Few days after the meeting, the entire kingdom suddenly transforms into a perfect haven. One could see every household cleaning, repairing, and even decorating their houses. The same thing happened to the roads leading to various homes. The kingdom was never that clean. Still, nobody knew what the king said to each of the family chiefs.
One day the king’s only daughter summoned the courage to ask the king to share with her what he said to each of the family chiefs that suddenly transformed the kingdom. The king opened up and said, “I had to tell each of them to clean up their surroundings as I would be coming to eat and stay a night with them, and I will come with a special gift. I also said to each not mind if others are doing the same thing that I will surely come to them”.
The king’s daughter marveled at her father’s wisdom by making every household comply with the directive of cleanliness, thinking that they were preparing for the king’s coming to their homes. But the king’s daughter asked, “what about the gift you promised? Who would get it?” Replying, the king said, “I did not name any gift, but all of them already have it.” “What is it?” the king’s daughter asked, and the king said, “cleanliness, that is what they have been lacking, and they now have it by their conscientious preparation for my coming.
Preparation is the greatest gift anyone can give to oneself. Life is all about preparation, and by failing to prepare, you are preparing to fail. The word prepare comes from two Latin words, “prae” (before) and “parare” (make-ready). We understand from this Latin root that to prepare means “to make ready before.”
One can find the best examples of preparation in God. Notice that before God created animals, He prepared where they would live. Before making the first human being, God planted a beautiful garden and even gave it a name; Eden (Genesis 2:8), which means delight. God will never do anything without preparing the foreground; in fact, we can say that preparation is a significant characteristic of God.
The Readings of the Second Sunday of Advent have one standard message: the desirability of preparation in the context of our Lord Jesus Christ’s coming. The Book of Isaiah (Isaiah 40:1-5,9-11) anticipates the comforting coming of the messiah while challenging the people to prepare by filling the lacks, and removing the obstacles, and being upright in their lives. In the Gospel Reading (Mark 1:1-8), the prophet John the Baptist, quoting the prophet Isaiah’s oracle, invites the people to prepare by renouncing their sins and accepting repentance. St. Peter adds in the Second Reading (2 Peter 3:8-14) that we should prepare by conducting ourselves in holiness and devotion.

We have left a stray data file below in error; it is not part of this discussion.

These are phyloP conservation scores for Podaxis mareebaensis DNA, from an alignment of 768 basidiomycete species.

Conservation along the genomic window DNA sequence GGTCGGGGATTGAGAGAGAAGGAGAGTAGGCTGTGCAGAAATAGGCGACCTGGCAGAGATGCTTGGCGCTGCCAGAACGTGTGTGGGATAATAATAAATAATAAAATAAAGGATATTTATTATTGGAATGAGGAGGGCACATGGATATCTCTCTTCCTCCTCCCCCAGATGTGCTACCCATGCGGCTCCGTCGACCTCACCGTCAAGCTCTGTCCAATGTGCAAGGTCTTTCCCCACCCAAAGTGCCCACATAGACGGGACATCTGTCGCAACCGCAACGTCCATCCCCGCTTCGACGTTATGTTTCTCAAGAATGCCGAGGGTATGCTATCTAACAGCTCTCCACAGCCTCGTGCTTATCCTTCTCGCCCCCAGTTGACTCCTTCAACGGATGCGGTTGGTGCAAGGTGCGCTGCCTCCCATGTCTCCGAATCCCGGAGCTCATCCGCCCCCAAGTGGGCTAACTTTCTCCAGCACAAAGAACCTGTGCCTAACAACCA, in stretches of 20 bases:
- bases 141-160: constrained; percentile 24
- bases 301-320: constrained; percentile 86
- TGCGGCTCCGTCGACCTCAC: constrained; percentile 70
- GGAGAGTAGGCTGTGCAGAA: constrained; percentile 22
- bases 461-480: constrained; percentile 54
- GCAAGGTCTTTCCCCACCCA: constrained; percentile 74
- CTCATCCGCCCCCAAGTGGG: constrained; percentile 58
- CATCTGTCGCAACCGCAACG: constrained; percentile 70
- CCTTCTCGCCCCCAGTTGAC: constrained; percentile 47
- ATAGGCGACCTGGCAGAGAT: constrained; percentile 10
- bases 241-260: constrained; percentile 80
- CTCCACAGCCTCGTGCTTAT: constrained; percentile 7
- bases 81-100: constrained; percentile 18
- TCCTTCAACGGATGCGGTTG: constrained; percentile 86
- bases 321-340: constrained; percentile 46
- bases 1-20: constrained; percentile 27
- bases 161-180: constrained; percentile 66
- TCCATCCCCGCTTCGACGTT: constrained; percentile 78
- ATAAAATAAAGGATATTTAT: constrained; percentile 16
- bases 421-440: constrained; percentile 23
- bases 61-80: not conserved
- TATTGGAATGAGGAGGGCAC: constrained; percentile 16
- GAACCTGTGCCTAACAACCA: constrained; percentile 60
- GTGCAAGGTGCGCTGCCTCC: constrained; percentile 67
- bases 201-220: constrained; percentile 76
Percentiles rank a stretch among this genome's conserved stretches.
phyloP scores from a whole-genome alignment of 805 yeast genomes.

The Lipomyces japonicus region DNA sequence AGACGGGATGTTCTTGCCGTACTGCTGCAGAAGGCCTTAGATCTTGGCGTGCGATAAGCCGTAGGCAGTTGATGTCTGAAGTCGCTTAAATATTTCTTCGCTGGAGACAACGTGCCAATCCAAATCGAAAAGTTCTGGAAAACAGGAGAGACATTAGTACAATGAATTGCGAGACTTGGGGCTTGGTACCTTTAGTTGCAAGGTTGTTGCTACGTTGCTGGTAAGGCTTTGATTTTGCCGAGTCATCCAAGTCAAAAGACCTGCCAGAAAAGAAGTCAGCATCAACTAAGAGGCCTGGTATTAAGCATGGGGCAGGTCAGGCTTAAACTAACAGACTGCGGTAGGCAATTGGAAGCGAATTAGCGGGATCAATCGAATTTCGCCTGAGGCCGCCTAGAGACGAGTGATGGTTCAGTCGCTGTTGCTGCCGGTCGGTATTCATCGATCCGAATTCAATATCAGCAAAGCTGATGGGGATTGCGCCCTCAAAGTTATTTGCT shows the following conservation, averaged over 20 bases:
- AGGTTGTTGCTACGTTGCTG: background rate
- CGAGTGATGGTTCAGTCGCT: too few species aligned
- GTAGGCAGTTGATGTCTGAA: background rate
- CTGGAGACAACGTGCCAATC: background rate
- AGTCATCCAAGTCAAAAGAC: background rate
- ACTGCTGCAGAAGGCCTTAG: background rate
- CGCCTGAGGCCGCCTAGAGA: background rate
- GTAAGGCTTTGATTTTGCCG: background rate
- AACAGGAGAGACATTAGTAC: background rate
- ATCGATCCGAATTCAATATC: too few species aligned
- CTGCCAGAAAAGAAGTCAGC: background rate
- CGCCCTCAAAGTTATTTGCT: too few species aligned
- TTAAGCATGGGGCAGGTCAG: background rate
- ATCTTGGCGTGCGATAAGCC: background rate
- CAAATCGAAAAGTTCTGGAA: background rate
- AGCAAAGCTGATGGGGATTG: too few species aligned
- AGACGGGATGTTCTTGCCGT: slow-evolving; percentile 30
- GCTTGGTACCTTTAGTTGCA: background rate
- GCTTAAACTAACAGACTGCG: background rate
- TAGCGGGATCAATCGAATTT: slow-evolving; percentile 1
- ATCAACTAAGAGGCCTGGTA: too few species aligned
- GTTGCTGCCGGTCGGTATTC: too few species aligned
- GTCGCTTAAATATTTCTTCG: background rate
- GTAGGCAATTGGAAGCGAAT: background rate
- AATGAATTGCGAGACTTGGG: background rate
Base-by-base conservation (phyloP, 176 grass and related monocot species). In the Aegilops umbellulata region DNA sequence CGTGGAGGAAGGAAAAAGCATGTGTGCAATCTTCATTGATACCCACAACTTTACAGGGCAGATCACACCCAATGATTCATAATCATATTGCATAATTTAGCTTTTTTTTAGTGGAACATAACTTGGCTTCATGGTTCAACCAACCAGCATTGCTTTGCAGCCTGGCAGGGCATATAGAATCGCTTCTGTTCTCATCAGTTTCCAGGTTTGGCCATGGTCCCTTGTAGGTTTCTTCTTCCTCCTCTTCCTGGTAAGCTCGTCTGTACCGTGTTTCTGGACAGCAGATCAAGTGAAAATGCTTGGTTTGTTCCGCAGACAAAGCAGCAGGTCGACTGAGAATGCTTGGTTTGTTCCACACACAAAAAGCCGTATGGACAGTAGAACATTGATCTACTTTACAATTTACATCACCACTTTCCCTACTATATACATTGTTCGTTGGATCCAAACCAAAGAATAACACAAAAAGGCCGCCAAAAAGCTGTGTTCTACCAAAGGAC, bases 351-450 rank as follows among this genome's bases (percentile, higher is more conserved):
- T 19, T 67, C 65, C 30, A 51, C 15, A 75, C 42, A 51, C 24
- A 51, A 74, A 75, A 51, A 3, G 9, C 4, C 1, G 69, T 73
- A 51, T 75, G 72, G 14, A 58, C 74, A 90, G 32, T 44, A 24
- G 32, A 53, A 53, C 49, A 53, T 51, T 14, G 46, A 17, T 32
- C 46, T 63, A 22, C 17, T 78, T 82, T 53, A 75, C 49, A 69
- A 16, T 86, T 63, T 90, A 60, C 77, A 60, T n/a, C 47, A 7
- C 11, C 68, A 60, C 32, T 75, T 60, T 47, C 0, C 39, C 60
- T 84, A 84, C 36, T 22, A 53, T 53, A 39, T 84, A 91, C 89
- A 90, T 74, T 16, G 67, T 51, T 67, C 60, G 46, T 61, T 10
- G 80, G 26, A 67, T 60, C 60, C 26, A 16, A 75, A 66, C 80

Understanding the three types of preparation
We are very conversant with physical preparation because it involves our physical senses. We are often serious with physical preparation for the wrong reasons, like trying to impress, win favors, or get validated by people. While physical preparation is essential, it should not be our ultimate preparation; for instance, the preparation for the births of Jesus Christ should not be all about Christmas trees, lights, jingle bell, and other external decorations. Physical availability also involves making ourselves available at the right time.
The human mind lies at the border between the spirit and the body. The Book of Provers (23:7) says that as a man thinks so is, he. St. Paul writing to the Romans (12:2), says, “do not conform yourself to the pattern of this world but be transformed by the renewing of your mind to discern what is the will of God, what is good, acceptable, and perfect.
Physical preparation without mental preparation would look like driving without direction—mental preparation functions in giving vitality to our willpower, a sense of purpose, and readiness to function. Mental preparation helps us to form a dependable mindset and remember that your mindset determines the miles you go in life.
The whole essence of preparation is to make us get ready for the coming of the Lord. Physical and mental preparations can only take us so far. Spiritual preparation is the ultimate form of preparation; for this reason, St. Paul says: “live in the spirit and do not gratify the desires of the flesh” (Gal. 5:16)
The Prophecy of Isaiah (40: 1-5,9-11) gives us three dependable ways to undertake spiritual preparation:
(1) Filling the valleys. A valley is a low land between two high lands. Spiritually it shows that something is lacking. Spiritual preparation here entails bringing back the values that we have lost in our lives. These include but are not restricted to our lack of faith, hope, trust, patience, and ultimately our lack of love for God and others.
(II) Levelling the mountains and hills. Mountains and hills are elevated landscapes. In this context, they appear to be obstacles. Leveling the mountains and hills entails removing the obstacles on our spiritual terrains. They include but are not reduced to an excessive attachment to material things or worldliness and defective mindsets.
(III) Smoothening the rugged plain. Something is rugged when it ceases to be straight. The two essential things you need to make straight are your relationship with God and others and your prayer life.
The message today is clear; we either prepare or we pre-fail. What remains to be said is the primary key we need to unlock these three areas of preparation. That key is discipline. Discipline is the aptitude and consistency in complying with specific rules and expectations. Without discipline, preparation would be incomplete or even impossible. Furthermore, without discipline, we would continuously go back to our former ways and habits.
Now we know better. Our needful physical, mental, and spiritual preparations could be attained when we fit into the mold of discipline and the time to start is now because the Lord is coming near, and every heart needs to prepare him a room. God bless you. Have a blessed weekend and a more glorious week ahead.